Are You In Control of Your Happiness? Here's How To Take Control

Do you ever feel out of control in your relationships? Like there is nothing else you can possibly do to get what you want! "I can’t change my partner, so … can I put up with him/her, or should I just leave?"
I have been aware of this "feeling," but I faced it like never before in a session with a client recently … and here’s how we got around it. (This will work for you too!)
This woman was depressed! And I’m talking the exhausting and draining "crying for hours until you fall asleep" type of depression. Happinesswas not near for her.
I met with her the morning after she was overcome by depression. She had continued crying through breakfast, getting ready and coming to my office. Her face was red and puffy, and her eyes looked hopeless. She claimed that she didn’t know why she was crying, but when I asked her to guess, it was the ongoing feeling of being alone.
She never felt connected to her mother and rebelled in a BIG way. She had a "perfect," apple of mom’s eye sister, who after 40+ years of being an adult, still gets everything her way. She had a "bad apple" brother, who she actually related to as kids, but he has settled on isolation as an adult, and now feels virtually zero connection to him.
Her husband was never there to support and protect her. When he was around, he was out of control with both his emotions and drinking.
She had two children, who received lots of consideration from their mother, as she didn’t want to “be like her mom.” Sure, she lost her temper at times, but the greater message was, “I am here for you.” She feels very connected to her kids, but grieves their individual struggles. Often she can’t be present for them, because she blames herself for their problems.
And then more feeling ALONE!
Crying often means grieving the perceived loss of something. And it made sense … she is mourning the loss of connection and love… from her mother, husband and now her children.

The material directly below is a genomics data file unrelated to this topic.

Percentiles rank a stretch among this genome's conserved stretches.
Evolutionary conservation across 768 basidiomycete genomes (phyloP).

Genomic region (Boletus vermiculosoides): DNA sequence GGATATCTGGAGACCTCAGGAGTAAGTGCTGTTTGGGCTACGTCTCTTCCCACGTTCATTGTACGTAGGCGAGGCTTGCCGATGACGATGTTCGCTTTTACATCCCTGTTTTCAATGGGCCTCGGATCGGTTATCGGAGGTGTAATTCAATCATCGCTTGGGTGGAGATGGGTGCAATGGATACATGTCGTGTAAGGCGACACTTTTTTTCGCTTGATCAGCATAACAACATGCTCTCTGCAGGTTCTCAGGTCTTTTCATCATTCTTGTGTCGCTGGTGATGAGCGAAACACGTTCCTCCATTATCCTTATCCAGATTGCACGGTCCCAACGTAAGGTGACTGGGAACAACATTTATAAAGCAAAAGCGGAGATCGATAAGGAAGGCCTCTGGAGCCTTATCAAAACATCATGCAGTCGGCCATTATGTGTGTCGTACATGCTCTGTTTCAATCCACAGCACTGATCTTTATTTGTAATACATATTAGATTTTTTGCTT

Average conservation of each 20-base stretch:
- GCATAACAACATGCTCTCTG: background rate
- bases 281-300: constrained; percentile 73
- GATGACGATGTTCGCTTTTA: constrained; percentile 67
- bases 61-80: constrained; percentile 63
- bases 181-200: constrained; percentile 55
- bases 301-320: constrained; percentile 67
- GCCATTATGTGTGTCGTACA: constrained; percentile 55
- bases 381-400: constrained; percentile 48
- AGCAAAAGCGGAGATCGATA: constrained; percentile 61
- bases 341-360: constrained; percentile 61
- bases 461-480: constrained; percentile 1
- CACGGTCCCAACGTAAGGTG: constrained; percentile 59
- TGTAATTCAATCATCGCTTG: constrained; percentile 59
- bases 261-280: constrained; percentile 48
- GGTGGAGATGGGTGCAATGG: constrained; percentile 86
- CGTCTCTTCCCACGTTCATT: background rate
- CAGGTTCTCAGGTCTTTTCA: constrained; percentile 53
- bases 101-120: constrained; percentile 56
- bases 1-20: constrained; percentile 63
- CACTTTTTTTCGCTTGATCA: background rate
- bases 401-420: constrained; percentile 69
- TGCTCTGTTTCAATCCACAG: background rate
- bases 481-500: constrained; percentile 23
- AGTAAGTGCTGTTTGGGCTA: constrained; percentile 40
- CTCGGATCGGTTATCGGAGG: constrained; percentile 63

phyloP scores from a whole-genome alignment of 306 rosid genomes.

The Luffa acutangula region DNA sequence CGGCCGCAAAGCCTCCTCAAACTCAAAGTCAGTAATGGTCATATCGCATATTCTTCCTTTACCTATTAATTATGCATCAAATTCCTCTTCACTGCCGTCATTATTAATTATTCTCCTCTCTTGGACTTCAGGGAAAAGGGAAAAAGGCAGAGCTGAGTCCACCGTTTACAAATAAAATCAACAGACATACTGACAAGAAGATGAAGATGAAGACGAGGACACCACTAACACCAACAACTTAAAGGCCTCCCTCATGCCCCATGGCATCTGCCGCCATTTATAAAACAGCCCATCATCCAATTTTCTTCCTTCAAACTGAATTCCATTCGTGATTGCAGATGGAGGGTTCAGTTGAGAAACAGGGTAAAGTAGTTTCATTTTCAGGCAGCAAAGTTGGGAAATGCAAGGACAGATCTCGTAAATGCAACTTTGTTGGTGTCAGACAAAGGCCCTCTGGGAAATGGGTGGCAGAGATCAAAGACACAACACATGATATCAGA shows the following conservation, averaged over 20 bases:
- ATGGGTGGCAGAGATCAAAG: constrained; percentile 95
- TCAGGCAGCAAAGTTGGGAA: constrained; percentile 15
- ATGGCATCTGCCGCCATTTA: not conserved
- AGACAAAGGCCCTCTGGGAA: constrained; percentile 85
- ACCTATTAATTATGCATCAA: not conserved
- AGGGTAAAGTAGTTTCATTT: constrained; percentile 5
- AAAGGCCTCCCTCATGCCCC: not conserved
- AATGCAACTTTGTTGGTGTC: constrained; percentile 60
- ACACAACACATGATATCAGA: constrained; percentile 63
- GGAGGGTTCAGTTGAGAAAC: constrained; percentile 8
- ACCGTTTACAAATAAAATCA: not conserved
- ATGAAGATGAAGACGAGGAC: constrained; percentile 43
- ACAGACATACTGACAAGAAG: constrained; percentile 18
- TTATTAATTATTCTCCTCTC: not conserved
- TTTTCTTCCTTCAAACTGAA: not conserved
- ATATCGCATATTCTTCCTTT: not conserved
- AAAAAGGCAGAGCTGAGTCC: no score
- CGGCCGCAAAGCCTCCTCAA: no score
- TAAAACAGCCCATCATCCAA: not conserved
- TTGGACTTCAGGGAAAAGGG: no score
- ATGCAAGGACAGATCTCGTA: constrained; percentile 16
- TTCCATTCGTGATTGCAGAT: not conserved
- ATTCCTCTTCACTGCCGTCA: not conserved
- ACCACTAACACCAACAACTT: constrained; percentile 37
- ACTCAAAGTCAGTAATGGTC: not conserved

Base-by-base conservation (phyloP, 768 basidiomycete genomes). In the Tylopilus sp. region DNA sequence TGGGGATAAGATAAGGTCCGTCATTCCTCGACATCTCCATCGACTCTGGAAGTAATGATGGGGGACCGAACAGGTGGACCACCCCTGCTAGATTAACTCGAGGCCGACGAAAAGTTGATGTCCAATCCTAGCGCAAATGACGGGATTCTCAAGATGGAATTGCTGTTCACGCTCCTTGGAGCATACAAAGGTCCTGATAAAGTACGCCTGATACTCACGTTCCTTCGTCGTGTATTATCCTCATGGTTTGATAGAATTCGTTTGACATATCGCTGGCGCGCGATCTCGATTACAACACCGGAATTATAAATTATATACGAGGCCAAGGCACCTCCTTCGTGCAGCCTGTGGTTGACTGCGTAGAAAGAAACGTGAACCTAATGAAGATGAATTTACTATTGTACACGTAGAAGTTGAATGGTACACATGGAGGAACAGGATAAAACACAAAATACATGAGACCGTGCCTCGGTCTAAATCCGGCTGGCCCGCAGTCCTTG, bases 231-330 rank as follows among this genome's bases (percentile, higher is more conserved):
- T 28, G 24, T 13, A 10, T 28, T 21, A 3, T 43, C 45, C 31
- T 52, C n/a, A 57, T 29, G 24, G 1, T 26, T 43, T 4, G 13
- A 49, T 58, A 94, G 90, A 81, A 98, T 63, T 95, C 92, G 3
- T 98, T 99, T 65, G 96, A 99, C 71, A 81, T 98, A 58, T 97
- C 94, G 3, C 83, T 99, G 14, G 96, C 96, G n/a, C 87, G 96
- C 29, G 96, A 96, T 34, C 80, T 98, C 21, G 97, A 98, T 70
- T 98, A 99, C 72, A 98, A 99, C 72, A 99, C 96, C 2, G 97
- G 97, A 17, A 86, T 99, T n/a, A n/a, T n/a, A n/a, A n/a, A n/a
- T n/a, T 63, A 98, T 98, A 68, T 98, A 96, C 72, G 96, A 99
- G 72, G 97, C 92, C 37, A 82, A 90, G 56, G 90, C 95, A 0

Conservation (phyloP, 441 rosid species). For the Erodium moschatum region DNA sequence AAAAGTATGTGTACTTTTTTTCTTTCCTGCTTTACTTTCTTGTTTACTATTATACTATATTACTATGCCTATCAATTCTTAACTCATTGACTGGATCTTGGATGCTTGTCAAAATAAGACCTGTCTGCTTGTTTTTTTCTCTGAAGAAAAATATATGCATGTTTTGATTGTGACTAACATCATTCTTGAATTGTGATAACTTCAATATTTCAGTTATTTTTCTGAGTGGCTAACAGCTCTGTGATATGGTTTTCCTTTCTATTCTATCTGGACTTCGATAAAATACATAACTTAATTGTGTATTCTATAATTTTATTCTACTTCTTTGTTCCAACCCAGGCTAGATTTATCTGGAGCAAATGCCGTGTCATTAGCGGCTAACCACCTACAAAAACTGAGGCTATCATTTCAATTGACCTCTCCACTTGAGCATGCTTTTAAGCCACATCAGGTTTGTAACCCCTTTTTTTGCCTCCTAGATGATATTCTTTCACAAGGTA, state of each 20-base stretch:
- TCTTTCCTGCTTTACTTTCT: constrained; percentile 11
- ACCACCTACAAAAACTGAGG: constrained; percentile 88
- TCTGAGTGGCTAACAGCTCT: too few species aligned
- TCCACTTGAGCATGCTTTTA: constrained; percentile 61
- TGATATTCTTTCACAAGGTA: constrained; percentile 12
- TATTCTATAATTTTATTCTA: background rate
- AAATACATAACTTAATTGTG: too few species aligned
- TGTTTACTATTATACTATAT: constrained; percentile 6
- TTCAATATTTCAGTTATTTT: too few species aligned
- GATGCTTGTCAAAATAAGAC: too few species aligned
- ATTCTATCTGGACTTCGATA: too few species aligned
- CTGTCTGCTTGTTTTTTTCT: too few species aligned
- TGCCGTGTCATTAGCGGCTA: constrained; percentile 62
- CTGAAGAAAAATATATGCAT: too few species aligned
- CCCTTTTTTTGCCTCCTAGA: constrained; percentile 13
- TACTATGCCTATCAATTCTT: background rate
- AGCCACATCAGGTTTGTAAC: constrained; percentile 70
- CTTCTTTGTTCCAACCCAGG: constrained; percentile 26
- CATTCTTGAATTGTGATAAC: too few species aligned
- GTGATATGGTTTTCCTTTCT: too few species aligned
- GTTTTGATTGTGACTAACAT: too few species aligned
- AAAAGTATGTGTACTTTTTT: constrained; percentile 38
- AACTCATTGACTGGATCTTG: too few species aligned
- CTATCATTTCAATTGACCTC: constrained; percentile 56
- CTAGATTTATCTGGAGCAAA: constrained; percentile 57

I had introduced the concept of the "curious scientist" the visit before. The curious scientist is an archetype, which is a symbolic representation of a person with certain qualities and attributes. The attributes, which are exceptionally beneficial to happiness, include noticing the results of the experiment (our experiment is life!) … changing the variables of the experiment if the result was not optimal … and then feeling curious and even excited as the experiment unfolds.
By focusing on this concept, she noticed an increase in energy and decrease in pain … in fact, she sent an excited email about her change.
And then, a couple days later, the severe depression with hours of crying overcame her excitement.
She was excited to change variables and see what the new result might be … but … as she faced her current results, she could not find a variable within her control! And, if you have no control over variables, there is no curiosity or excitement for life … no happiness!
As you probably understand, it’s not that she had NO control over variables … but she ran head first into her inability to see her control.
For example, years earlier, her husband was an alcoholic. He could not control his drinking, nor control his actions or emotions when he was drinking. She "knew" she didn’t have any control over variables, so her variable was "hope" that he would change. And at this point in her life, she was running low on hope.